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Introducing Govett-Brewster Editions

Introducing Govett-Brewster Editions

As part of its fortieth anniversary year, the Govett-Brewster Art Gallery is proud to announce the launch of Govett-Brewster Editions, a new collaborative venture whereby artists are invited to work with the Gallery to develop collectable, limited edition, contemporary art works.

Gallery Director Rhana Devenport notes, “The Editions offer fresh avenues for artists and are a Govett-Brewster Foundation initiative to further support the Gallery and its Collection. The unique collaborative process with the artist is at the heart of these Edition projects.” Editions will be produced each year, with at least one unveiled at the annual Govett-Brewster Foundation dinner.

The inaugural Edition is a stunning range of unique cameo brooches by Auckland artist Octavia Cook. Cook has earned a strong reputation as one of New Zealand’s finest jewellers. Her impeccably crafted cameos constructed from precious metals and acrylic reference nineteenth century memento mori jewellery, portraiture and genealogy.

This ten-brooch individually coloured edition features the profile of the Govett-Brewster’s founding patron Monica Brewster (nee Govett). Monica Brewster envisaged a contemporary art museum of international standing that would offer a window to the world in the small coastal community of New Plymouth. She realised her dream through a generous gift and a subsequent bequest to the city that established the Gallery and its Collection in 1970. Octavia translates Monica’s profile into exquisite, wearable art. Each brooch is presented in a black velvet case. NZ$2,000 each.

Whanganui-based media artist Julian Priest has collaborated with glass artist Sue James to create the second Govett-Brewster Edition, a limited run of Cathode Coffee Cups.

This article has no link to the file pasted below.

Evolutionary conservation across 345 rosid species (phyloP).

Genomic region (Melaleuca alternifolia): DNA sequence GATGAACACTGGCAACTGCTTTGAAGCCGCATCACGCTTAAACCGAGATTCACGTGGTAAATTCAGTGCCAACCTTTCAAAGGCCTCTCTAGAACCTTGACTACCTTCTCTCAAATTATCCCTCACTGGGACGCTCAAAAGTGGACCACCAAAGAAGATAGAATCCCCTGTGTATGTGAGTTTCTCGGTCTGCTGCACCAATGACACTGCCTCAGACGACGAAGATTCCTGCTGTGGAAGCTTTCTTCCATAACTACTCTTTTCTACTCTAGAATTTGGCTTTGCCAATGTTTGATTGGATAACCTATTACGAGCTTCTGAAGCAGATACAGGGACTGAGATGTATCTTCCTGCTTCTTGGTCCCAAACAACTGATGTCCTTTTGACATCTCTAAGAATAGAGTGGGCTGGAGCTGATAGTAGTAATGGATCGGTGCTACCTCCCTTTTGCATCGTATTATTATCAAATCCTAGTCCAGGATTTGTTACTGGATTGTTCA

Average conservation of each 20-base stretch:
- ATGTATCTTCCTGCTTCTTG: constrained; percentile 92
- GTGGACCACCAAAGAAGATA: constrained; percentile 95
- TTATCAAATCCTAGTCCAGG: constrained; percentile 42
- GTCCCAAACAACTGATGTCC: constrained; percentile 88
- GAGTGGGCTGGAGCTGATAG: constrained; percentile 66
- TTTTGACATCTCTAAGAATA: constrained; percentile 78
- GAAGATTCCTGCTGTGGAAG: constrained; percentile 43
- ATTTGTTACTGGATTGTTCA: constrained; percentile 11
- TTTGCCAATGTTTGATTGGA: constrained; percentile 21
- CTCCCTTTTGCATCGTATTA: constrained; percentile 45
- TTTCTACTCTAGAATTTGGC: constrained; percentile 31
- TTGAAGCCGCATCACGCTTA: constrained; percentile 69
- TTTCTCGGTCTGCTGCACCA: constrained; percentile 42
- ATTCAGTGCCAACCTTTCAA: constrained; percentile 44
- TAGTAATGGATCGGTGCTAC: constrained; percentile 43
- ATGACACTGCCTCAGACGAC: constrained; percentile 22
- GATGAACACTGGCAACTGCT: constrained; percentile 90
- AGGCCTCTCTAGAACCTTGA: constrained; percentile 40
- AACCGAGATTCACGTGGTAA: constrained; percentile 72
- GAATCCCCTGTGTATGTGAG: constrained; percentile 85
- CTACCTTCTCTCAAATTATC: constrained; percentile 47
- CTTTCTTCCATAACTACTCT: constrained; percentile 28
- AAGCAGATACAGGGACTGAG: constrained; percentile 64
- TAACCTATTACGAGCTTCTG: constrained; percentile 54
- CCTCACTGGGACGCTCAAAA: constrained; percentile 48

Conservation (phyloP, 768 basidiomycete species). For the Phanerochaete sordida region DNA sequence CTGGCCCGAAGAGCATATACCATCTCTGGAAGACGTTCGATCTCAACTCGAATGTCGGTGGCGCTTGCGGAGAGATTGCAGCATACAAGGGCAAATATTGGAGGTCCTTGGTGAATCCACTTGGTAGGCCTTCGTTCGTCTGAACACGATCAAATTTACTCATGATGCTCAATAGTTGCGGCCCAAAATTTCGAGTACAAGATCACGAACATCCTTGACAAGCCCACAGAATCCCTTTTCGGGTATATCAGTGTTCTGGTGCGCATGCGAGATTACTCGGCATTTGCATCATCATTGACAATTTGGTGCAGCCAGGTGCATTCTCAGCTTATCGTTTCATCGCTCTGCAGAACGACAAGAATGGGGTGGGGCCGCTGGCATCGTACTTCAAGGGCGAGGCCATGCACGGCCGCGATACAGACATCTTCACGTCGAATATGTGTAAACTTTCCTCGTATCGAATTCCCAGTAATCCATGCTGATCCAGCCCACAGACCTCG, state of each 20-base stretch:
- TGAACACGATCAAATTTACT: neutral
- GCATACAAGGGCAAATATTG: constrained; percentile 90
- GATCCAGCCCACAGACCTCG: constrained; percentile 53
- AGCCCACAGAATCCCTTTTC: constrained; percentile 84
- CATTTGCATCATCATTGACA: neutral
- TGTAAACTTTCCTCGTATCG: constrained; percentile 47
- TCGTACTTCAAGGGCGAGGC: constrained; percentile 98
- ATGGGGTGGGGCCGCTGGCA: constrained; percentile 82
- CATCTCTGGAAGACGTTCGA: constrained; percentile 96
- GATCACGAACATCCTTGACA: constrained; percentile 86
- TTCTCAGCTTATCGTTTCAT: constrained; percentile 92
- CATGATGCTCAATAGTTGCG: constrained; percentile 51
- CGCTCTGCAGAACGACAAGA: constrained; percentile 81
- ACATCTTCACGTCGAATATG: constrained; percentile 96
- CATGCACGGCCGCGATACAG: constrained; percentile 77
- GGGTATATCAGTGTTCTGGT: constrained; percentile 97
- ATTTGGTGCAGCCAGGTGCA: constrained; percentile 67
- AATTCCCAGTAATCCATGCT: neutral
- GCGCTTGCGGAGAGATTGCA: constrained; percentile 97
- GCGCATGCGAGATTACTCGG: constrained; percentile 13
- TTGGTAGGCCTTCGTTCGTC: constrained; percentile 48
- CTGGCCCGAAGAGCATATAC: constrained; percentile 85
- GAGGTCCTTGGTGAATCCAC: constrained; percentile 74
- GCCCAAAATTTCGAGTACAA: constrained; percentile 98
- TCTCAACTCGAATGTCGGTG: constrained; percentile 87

Comprised of recycled glass from the front face of discarded computer screens, the idea for the Cathode Coffee Cup stems from the environmental issue of e-waste, a concern that Priest has addressed in previous exhibitions. E-waste loosely includes discarded, surplus, obsolete, or broken computers and other electronic devices which can contain toxic heavy metals such as cadmium, lead and mercury; what Priest refers to as “the physical outputs from the world of information”.

The cups are cast in the shape of another infamous material object of disposable culture, the polystyrene cup. In doing so, Priest pays homage to the computer programmer who one imagines sitting at their computer writing lines of code while endlessly consuming coffee from a disposable cup.

Additionally, the Cathode Coffee Cups have been registered with Creative Commons, meaning that the buyer is free to ‘Share’ (copy, distribute and transmit) and ‘Remix’ (adapt) the work. The ‘CCC’ logo at the bottom of each Cathode Coffee Cup is says Priest, “An extension of Creative Commons into the physical world. Where Creative Commons is promoting ‘open source’ [free] software which is essentially just recycling and reusing code, these cups are recycling and reusing a physical piece of computer hardware.”

The cups are all essentially ‘one-offs’, being cast from their own mould which Sue James creates using a time-intensive, 28-step ‘lost-wax cast’ method. Each cup is labelled with its edition number using the hexadecimal numbering system, common in the language of computer programming. NZ$256 each.


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